By Julia Freeman, OAP Senior Organizer for Racial Justice
Babette turned intentionally toward me, her face full of wisdom and experience. She began to talk about why she and two other American Indian community members formed the Native Alliance of Duluth.
Over time, she has seen her community suffer from disinvestment that has led to fewer opportunities. Babette saw the lack of affordable housing, good jobs, good education, and the closing of a valued community center as creating more barriers to opportunities for Native people.
Where to start? Her personal investment of cultural gifts, talents, wisdom, and time in her community is a labor of love. All the kids call her grandma and she is seen as a trusted and loving community elder. The Native community is close and everyone knows everyone. They want a place to gather.
She began to talk about a solution: developing a Native Community Center. There is an empty building that would be perfect. In this space they could meet and organize for change. They could provide resources with the community like food, clothing, and connections to housing and job opportunities. The kids could get help with their school work and be mentored by the elders.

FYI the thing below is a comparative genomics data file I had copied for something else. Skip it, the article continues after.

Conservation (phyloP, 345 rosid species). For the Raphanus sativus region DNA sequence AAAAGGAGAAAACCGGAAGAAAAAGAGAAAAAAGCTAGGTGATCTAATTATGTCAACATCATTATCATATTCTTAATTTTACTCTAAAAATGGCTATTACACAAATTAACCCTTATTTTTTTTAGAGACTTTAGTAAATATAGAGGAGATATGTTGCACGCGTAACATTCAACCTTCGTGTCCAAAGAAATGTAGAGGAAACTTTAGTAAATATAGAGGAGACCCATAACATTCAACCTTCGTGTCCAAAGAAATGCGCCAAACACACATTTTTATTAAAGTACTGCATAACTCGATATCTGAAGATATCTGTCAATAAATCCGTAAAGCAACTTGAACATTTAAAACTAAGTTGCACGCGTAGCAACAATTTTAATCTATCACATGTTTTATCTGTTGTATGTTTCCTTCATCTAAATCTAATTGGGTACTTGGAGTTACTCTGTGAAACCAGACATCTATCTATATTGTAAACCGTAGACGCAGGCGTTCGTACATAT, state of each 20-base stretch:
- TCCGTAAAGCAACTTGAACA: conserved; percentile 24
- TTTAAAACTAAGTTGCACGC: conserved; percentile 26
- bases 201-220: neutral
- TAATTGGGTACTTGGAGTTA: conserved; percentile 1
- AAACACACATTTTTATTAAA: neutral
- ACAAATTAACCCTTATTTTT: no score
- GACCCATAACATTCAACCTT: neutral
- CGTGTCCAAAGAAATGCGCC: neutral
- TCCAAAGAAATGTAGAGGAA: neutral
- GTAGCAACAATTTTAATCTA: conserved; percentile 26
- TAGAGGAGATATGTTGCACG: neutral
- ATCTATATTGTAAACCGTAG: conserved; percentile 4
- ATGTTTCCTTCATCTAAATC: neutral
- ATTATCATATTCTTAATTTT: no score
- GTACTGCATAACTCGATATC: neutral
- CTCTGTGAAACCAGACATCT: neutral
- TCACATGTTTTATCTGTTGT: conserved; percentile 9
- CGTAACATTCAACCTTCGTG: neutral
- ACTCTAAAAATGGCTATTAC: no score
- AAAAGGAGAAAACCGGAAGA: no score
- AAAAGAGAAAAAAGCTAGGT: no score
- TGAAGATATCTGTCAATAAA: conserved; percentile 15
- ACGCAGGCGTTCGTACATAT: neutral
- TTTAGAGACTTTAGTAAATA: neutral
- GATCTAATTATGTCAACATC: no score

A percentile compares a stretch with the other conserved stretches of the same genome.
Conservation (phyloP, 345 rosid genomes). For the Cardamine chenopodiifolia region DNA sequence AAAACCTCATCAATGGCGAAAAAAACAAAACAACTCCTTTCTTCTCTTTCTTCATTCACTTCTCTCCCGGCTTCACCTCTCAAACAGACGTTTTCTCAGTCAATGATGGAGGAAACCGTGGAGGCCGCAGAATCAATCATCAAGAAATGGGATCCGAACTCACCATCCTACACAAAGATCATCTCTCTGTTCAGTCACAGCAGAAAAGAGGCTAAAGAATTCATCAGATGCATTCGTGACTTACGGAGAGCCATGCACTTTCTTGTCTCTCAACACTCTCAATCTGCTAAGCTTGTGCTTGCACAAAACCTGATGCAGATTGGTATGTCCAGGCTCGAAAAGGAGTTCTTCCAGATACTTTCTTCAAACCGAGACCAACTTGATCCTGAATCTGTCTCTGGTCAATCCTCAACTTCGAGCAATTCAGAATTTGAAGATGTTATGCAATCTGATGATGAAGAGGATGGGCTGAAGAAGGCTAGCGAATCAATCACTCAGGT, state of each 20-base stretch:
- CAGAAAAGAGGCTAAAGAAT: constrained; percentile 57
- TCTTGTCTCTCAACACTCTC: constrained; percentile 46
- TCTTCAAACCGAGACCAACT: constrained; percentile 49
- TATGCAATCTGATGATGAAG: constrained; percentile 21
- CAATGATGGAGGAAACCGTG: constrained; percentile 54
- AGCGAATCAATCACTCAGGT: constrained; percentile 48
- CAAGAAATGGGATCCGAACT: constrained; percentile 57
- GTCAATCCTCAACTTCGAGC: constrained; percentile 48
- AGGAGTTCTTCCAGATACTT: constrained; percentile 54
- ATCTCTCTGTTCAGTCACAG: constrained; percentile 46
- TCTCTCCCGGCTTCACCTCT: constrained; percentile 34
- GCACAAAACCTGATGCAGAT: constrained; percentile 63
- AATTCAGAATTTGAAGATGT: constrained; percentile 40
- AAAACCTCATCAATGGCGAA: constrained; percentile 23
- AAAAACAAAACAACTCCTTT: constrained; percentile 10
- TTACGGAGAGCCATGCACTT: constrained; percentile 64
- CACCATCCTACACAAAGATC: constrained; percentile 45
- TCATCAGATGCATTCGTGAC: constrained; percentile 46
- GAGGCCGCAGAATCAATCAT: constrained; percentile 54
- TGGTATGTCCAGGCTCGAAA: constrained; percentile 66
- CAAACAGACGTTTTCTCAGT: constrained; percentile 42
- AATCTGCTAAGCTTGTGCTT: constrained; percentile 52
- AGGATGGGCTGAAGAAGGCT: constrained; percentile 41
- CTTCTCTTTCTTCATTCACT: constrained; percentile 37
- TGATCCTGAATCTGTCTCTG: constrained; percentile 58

Babette and her colleagues Renee and Tony talked for over an hour about solutions to improve the outcomes for their community. Getting organized was at the top of the list. The chance to create an opportunity for Native people to share their narrative around equitable solutions for their community excited them. “We know what works for us. We have the solutions, but no one ever asks.”
This is OAP’s Greater Visions work in a nutshell. We are not trying to empower anyone. That is very arrogant because communities of color and American Indian communities have their own power. We want to work with them to create the many platforms to elevate that power.
In self-identified regions across the state of Minnesota communities of color will create their own equity agendas full of solutions. We will offer the organizing support, tools, training, coaching, and any requested facilitation. But our communities of color and American Indian communities are growing as I type and everyone has an idea to “fix us.” Well, we are the “us” and we have our own tools, community history, and cultural knowledge to build our power.